If you know the UBA bank SWIFT code, you can quickly receive a bank wire from a foreign destination into your UBA bank account.
If you are a UBA customer, this article will teach you how to receive cash from overseas corporations using the UBA bank BIC.
Basically, the UBA bank SWIFT code allows you to transfer money from a foreign bank account to your local bank account quickly and easily.
You can receive cash from any international company, including those in the United States, Canada, England, France, and other countries, using your UBA bank SWIFT code.
What is UBA swift Code or All Branches?
UNAFNGLA is the SWIFT code for UBA. This code is valid regardless of where you opened your UBA Bank account, whether it was at a branch or in a different state.
SWIFT provides a network that allows financial institutions worldwide to exchange and receive information about financial transactions in a secure, standardized, and reliable manner.
United Bank For Africa (UBA) Information
|Company Name||United Bank For Africa Plc.|
People frequently inquire about the SWIFT BIC of the UBA branch closest to them. In other words, they want to know the precise SWIFT BIC of the UBA branch where they established an account.
Regardless of where you live in Nigeria, such as Edo, Abuja, Lagos, Imo, Benin, Port Harcourt, Enugu, Kaduna, and so on, the SWIFT code you can use to receive cash from abroad is UNAFNGLA, and it is the same for all states.
Frequently Asked Questions
What is the difference between a BIC and a SWIFT code?
SWIFT stands for the Society for Worldwide Interbank Financial Telecommunications, and BIC stands for Bank Identifier Code.
The names “BIC” and “SWIFT” are sometimes used interchangeably. For international transactions, a SWIFT code or SWIFT ID is used to identify banks and other financial institutions all over the world.
It specifies who and where these institutions are, ensuring that your funds are directed to the correct location — you could think of it as a worldwide identity card for banks.
SWIFT codes for financial and non-financial institutions are recognized and approved by the International Organization for Standardization (ISO). There are currently approximately 40,000 active SWIFT codes around the world.
How does a BIC/ SWIFT code appear?
SWIFT/ BIC codes are made up of eight to eleven characters that identify your city, nation, bank, and bank branch. The code may look like this: AAAABBCCXXX.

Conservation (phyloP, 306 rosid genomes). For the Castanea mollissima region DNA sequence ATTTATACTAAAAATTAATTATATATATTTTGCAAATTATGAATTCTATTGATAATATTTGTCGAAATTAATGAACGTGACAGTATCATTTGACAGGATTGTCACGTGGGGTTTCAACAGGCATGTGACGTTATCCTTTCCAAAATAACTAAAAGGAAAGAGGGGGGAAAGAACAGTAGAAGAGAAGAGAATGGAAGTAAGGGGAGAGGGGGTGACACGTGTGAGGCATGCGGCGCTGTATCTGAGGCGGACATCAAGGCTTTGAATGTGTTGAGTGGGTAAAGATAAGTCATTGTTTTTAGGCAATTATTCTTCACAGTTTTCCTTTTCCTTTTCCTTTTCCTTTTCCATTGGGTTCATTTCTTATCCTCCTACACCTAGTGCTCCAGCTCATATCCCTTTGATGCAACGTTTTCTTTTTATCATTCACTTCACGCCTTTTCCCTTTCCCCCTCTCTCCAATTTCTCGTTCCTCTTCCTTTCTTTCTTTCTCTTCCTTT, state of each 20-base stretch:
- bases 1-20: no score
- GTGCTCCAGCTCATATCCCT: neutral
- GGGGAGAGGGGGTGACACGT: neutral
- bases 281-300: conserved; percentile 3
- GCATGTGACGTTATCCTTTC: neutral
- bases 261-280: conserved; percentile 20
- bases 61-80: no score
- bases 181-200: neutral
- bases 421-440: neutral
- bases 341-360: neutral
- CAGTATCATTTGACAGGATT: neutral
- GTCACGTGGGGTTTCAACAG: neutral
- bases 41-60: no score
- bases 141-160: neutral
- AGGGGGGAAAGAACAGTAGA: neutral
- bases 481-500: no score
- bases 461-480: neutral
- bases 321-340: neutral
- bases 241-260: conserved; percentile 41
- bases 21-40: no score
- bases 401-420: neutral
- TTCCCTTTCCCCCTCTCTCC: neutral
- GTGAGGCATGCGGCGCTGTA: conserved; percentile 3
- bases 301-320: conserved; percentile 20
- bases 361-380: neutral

Is everything jumbled up? Let’s start with the BIC format:
AAAA: Your bank’s four-letter code is commonly a shorter version of its name.
BB: A two-letter country code that indicates where the bank is located.
CC: A two-character geographic code indicating the location of the bank’s headquarters. It is a combination of letters and numbers.
XXX: A three-digit branch code designating a specific bank branch, usually the bank’s headquarters.
However, the last three numbers are optional.
What is the purpose of a BIC/ SWIFT code?
You’ll nearly always need to use a SWIFT/ BIC code if you wish to move money over the world.
This is due to the fact that money transfers do not officially transmit money throughout the world. Banks securely transfer information to one another via the SWIFT system or other methods, letting them know where the money should come from (which account should be debited) and where the money should be credited.
In other words, without this code, your bank will not know where to send your money.
Regarding international wire transfers, a bank on one side of the world must find the right bank on the other.
How can I check the validity of a SWIFT Code?
Always double-check the BIC/ SWIFT code and other details with the receiver or your bank before transferring or receiving money.
But why do you need to double-check it?
In reality, if you input a SWIFT code that does not exist, the bank should reverse the transaction and refund your funds. They will, however, charge a fee for this, and it may take some time before you receive your money back.
Get in touch with your bank when you realize you’ve entered the wrong code to transmit money internationally (uh-oh). Keep your fingers crossed that they will be able to cancel the transaction.